I've been writing for Blogcritics since 2005 and although I haven't had the time to be particularly prolific, it's gratifying to be able to write about the topics I enjoy and review books that look interesting. My latest review, "Creative Illustration" by Andrew Loomis was published today and I'm delighted that it's been selected as an Editor's Pick, too. That's the fourth overall and second one in a row. No pressure, then.
I still colour code things in my diary. A red dot means "travel or out of office". In the last few months I've been in Poole, on Dorset fields, in Finland and in London more than I've been at home or in any kind of stable desk-based environment. My diary looks like it's suffering from a bad case of measles.
Pros: Not boring. As one might be able to work out from the title of this blog, the threat of boredom is my kryptonite. I've become really good at transporting all my "must-have" items to almost anywhere. People who know me always come to me for those plaster, painkiller, spare lipgloss, herbal tea and chocolate emergencies.
Cons: I always manage to take on just a little too much, so something has to give. This blog, for example. Or my attendance at Rushmoor Writers. I seem to be always either packing, unpacking or doing laundry. I have failed to get back into shape because I am either "too busy" or too knackered. Still haven't solved the living-in-my-head problem.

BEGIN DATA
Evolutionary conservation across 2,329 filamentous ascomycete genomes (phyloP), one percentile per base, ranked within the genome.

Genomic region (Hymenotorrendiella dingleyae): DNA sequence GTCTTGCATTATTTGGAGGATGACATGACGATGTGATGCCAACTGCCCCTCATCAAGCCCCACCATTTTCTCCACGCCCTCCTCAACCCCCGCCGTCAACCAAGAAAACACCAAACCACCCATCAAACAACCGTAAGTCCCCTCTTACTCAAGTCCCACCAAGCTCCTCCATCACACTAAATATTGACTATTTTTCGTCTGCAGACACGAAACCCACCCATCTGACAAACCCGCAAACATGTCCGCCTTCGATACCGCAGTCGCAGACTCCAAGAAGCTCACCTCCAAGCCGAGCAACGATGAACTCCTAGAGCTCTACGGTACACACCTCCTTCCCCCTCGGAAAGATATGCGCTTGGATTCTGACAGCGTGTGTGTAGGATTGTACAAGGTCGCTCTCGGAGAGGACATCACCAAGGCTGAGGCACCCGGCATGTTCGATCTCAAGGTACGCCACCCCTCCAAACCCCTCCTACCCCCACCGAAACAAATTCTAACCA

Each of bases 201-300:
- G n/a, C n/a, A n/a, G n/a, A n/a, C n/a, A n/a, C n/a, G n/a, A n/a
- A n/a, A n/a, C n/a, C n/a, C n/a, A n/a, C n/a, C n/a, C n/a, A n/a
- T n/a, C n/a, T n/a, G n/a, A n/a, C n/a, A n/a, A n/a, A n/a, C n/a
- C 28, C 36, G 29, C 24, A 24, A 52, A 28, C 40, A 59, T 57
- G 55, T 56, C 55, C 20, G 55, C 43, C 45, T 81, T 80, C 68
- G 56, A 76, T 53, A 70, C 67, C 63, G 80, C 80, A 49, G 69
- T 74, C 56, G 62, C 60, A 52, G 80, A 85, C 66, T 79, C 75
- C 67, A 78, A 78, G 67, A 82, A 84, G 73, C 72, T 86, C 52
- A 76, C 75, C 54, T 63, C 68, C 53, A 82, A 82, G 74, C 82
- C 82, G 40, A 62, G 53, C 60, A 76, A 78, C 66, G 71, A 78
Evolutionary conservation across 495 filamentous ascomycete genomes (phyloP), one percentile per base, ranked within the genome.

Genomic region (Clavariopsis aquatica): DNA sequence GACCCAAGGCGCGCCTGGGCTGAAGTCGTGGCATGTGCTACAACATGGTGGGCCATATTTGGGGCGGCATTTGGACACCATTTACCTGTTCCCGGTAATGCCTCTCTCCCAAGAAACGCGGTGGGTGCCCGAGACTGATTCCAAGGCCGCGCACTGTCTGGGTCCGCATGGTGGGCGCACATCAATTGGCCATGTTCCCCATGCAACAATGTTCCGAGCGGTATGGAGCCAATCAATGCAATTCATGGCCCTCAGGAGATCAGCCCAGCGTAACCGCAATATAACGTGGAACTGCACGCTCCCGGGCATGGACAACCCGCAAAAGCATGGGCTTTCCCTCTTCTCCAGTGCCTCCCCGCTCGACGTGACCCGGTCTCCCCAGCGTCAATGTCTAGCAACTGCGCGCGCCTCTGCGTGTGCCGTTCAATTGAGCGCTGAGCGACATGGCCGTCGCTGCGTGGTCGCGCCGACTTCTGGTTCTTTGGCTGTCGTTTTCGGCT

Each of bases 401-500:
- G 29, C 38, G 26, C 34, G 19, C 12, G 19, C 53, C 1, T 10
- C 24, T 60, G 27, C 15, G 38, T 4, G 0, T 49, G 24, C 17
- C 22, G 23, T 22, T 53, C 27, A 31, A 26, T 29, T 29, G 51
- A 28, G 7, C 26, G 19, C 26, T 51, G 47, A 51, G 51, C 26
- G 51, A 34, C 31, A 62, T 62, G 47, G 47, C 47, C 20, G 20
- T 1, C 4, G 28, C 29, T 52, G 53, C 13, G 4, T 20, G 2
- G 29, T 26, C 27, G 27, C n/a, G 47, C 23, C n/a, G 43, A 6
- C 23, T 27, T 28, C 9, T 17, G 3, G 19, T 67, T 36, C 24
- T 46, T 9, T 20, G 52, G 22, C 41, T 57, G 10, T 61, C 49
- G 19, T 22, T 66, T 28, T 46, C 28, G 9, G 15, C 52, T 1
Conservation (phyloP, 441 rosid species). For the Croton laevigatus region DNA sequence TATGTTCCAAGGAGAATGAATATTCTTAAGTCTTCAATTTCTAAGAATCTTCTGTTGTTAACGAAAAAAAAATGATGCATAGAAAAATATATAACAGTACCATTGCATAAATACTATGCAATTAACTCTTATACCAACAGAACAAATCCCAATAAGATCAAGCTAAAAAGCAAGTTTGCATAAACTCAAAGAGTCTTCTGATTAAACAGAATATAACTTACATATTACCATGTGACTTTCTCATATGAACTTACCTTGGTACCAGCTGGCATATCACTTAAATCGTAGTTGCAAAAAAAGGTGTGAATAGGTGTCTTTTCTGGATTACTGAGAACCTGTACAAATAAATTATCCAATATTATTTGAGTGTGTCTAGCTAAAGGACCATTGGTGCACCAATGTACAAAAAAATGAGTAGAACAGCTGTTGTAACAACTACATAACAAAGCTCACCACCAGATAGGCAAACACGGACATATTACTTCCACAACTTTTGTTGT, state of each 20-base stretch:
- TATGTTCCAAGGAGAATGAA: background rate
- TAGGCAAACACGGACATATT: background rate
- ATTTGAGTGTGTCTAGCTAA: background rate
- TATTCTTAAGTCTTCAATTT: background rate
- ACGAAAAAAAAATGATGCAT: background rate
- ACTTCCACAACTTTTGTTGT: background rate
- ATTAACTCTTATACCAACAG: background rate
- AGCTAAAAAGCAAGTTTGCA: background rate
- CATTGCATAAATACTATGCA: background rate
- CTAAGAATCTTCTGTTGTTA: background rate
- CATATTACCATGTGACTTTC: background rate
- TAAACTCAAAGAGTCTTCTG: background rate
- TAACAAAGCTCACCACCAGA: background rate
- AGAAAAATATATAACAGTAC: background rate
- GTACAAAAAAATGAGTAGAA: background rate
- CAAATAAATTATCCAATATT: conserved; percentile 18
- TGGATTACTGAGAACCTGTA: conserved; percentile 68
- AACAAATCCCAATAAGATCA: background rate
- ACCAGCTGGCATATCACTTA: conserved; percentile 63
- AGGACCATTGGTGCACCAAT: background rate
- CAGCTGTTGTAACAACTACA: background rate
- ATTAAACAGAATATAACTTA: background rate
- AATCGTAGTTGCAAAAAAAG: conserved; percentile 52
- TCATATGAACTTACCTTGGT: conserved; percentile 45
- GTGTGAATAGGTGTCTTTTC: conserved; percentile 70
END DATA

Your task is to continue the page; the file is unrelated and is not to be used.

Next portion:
I've just spent the last six days at a wonderful community project, playing something called the Oasis Game. I'll be writing a diary about it this week and pop it over to Blogcritics and here when it's ready. I had the opportunity to spend time with some of the most inspiring, hard-working and loving people in the world, including Saci Lloyd, a local author, Tamsin Omond, a well-known campaigner, our Brazilian, Spanish and Dutch facilitators and many amazing colleagues from Lush.
This experience was definitely unusual for me; I'm not known for campaigning or direct action. Being fairly introverted and wishing to stay behind the scenes has meant that I've not even considered participating in anything like this before. Last week left me feeling more than a little bemused at my own attitude towards direct action. After all, I love doing stuff and doing stuff RIGHT NOW. Nothing frustrates me more than fussy bureaucracy and not being able to act fast once I get an idea. (I just need to learn to accurately assess the time I actually have available. Right now I feel that I haven't got a work-life balance. More of a work-work balance).